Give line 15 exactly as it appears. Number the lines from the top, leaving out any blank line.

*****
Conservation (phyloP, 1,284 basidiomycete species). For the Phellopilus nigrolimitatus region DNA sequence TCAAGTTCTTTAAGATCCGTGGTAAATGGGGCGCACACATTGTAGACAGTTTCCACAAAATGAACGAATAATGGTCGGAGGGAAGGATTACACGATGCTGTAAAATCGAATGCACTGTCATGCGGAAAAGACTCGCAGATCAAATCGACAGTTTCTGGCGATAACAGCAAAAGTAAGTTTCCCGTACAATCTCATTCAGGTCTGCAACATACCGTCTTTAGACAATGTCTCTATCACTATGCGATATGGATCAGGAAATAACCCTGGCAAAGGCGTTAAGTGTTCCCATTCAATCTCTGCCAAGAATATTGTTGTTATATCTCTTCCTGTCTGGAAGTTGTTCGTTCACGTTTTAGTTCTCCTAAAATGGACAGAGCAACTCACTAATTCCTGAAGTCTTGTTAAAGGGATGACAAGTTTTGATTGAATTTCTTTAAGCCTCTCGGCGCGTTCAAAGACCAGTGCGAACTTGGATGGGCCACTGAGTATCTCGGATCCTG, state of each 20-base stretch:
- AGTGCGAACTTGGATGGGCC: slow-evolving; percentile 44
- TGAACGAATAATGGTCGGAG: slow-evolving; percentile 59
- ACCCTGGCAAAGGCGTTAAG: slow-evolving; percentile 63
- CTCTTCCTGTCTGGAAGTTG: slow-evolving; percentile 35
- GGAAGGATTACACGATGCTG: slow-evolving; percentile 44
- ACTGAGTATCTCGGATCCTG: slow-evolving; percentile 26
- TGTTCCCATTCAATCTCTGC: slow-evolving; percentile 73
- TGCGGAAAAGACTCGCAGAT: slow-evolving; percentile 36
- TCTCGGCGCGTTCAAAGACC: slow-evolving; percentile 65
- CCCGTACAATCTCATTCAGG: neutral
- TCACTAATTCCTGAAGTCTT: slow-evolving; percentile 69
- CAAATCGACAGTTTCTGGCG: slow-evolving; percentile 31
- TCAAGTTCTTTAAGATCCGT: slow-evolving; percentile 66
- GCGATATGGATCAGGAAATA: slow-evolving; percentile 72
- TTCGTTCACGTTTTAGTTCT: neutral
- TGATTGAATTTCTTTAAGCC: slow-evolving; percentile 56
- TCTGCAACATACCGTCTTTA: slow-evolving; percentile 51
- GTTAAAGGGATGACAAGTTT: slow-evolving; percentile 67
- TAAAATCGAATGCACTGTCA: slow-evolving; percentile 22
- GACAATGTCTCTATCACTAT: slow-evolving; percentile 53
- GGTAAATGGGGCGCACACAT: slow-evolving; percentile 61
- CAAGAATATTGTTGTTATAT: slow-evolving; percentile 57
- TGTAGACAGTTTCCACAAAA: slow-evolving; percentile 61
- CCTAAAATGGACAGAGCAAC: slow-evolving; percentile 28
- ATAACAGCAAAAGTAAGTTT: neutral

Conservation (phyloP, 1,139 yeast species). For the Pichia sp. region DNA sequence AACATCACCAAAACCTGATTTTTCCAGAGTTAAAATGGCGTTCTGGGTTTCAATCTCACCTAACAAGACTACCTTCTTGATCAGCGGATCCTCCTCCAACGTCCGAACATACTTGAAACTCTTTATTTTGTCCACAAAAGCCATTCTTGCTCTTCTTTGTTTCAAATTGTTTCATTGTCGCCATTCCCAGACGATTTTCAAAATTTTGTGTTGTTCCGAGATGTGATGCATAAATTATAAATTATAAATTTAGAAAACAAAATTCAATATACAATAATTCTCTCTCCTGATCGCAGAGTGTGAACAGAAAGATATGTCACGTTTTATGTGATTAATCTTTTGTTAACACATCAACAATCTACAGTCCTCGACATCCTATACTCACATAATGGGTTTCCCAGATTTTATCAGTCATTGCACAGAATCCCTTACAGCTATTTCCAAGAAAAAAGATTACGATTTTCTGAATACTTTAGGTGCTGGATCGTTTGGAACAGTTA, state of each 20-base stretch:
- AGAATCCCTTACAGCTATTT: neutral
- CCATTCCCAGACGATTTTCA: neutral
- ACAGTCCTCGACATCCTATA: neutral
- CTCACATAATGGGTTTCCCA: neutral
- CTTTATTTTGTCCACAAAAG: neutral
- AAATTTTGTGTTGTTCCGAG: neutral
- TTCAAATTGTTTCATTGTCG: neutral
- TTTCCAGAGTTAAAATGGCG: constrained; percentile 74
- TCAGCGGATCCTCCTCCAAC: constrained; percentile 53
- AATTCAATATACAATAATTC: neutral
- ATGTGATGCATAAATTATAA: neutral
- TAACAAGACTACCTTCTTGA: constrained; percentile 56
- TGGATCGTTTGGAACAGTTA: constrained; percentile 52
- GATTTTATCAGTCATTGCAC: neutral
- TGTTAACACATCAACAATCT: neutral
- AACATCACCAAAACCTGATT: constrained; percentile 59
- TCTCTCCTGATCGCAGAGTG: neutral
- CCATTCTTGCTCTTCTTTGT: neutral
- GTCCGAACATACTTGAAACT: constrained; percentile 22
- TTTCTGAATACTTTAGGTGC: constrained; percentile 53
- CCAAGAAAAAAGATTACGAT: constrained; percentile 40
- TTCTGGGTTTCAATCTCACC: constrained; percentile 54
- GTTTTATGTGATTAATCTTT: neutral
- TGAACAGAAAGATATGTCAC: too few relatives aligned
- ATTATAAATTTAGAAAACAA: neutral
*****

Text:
- GCGATATGGATCAGGAAATA: slow-evolving; percentile 72